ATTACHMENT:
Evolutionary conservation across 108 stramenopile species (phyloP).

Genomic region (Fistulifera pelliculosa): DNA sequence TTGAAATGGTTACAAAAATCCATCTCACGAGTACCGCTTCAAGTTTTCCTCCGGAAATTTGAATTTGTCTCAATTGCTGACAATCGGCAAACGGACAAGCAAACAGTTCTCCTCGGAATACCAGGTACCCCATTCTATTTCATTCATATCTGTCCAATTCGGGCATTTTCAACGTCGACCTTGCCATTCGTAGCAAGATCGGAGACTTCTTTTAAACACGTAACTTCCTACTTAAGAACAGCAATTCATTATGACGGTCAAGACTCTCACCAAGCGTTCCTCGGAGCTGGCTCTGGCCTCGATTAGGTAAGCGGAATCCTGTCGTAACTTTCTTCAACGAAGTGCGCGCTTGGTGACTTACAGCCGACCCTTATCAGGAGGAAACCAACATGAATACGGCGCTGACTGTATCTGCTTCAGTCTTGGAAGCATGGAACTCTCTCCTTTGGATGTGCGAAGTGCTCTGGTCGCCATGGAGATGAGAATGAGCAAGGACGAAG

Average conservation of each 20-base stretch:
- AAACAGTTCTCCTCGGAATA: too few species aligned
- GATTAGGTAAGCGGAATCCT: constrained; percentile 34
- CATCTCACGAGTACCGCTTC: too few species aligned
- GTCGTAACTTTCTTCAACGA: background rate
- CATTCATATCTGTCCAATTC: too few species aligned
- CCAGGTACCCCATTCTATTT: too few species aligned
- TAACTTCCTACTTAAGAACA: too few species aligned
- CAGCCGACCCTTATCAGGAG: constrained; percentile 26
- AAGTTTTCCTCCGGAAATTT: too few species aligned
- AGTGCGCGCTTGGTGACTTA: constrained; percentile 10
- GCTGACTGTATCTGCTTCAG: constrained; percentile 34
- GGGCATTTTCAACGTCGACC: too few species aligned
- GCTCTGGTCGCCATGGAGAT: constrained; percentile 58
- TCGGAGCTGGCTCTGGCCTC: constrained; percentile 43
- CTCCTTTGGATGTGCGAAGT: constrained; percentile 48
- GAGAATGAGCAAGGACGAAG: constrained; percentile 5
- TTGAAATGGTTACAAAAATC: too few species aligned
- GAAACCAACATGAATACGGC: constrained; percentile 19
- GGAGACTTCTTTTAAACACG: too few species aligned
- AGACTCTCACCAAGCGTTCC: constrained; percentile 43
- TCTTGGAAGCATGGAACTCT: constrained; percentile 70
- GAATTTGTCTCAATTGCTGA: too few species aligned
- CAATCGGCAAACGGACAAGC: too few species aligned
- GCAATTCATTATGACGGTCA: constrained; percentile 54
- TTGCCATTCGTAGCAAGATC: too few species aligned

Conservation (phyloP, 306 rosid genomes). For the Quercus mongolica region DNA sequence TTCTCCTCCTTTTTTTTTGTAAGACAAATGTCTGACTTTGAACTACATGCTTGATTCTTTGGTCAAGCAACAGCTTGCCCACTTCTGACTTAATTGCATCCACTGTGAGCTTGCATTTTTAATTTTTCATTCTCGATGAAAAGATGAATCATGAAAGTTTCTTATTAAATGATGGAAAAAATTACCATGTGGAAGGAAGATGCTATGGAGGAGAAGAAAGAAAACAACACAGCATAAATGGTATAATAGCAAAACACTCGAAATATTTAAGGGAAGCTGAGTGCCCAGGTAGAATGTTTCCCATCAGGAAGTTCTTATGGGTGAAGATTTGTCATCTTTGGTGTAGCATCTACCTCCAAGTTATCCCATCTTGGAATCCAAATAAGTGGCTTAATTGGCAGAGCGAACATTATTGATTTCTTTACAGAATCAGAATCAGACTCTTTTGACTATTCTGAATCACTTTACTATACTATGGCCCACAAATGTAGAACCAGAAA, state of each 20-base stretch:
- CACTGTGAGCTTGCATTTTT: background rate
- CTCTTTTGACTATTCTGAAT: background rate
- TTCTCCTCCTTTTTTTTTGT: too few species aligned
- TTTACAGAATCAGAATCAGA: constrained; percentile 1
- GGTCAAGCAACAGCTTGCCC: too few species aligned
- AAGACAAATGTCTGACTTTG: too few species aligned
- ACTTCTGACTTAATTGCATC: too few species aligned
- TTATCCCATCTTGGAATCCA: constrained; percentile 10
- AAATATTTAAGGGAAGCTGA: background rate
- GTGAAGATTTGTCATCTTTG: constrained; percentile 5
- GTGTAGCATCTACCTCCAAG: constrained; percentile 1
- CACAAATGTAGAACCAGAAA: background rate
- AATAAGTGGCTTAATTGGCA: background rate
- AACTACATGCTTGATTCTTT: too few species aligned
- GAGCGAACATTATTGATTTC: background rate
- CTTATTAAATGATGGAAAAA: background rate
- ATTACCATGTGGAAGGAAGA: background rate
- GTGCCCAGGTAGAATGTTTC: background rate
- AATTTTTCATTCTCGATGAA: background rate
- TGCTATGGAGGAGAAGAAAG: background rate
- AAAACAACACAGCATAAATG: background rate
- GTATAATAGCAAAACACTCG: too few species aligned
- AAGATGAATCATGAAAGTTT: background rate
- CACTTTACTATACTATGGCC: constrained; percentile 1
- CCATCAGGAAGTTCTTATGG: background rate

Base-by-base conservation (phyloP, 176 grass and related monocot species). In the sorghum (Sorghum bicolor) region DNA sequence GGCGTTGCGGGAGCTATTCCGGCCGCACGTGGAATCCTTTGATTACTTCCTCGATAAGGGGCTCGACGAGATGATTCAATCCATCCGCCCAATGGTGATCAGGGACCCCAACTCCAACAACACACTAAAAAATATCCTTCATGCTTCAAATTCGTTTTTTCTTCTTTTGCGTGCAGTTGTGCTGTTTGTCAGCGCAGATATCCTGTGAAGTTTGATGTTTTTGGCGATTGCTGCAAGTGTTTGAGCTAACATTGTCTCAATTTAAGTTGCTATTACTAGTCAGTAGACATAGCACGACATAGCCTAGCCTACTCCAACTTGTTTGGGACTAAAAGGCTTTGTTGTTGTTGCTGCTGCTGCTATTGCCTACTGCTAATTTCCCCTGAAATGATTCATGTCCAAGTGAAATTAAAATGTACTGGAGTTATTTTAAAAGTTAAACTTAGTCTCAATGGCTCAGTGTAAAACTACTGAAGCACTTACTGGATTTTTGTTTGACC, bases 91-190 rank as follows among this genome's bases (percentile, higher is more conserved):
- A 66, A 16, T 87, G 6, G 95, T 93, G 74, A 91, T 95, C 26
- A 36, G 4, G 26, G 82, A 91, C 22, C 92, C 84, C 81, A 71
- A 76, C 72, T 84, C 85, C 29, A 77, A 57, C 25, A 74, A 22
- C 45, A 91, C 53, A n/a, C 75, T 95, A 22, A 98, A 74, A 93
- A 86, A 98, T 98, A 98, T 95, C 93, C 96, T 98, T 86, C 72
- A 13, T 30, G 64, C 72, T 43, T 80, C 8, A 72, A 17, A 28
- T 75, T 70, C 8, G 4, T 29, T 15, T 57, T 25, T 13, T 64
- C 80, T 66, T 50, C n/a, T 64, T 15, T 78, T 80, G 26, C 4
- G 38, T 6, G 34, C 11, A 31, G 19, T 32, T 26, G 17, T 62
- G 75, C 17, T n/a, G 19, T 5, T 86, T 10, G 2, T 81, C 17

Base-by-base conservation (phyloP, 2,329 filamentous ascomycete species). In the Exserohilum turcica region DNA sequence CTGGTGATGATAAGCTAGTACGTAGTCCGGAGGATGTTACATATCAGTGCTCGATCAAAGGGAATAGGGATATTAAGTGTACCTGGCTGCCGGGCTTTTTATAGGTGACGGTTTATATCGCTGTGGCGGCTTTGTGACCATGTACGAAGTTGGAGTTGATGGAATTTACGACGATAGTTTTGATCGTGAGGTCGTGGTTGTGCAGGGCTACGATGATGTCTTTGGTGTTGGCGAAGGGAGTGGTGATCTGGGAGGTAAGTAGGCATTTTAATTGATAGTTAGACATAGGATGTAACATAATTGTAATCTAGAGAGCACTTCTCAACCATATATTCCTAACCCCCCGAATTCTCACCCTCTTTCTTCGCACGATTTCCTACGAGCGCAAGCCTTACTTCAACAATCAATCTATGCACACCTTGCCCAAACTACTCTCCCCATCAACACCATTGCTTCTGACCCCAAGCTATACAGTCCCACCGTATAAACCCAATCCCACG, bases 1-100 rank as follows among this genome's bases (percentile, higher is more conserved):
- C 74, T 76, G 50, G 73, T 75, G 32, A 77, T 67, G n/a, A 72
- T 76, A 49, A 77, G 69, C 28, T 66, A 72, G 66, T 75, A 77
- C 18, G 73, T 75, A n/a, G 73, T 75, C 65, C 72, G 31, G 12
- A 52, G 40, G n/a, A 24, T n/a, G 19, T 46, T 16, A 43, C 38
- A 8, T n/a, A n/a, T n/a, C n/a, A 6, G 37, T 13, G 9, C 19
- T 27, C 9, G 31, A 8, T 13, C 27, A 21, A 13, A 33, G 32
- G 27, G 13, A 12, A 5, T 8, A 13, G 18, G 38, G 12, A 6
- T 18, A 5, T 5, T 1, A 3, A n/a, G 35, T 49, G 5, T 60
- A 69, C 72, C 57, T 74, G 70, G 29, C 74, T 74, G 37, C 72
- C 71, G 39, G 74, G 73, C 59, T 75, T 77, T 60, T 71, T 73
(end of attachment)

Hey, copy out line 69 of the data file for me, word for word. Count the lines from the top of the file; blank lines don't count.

- C 18, G 73, T 75, A n/a, G 73, T 75, C 65, C 72, G 31, G 12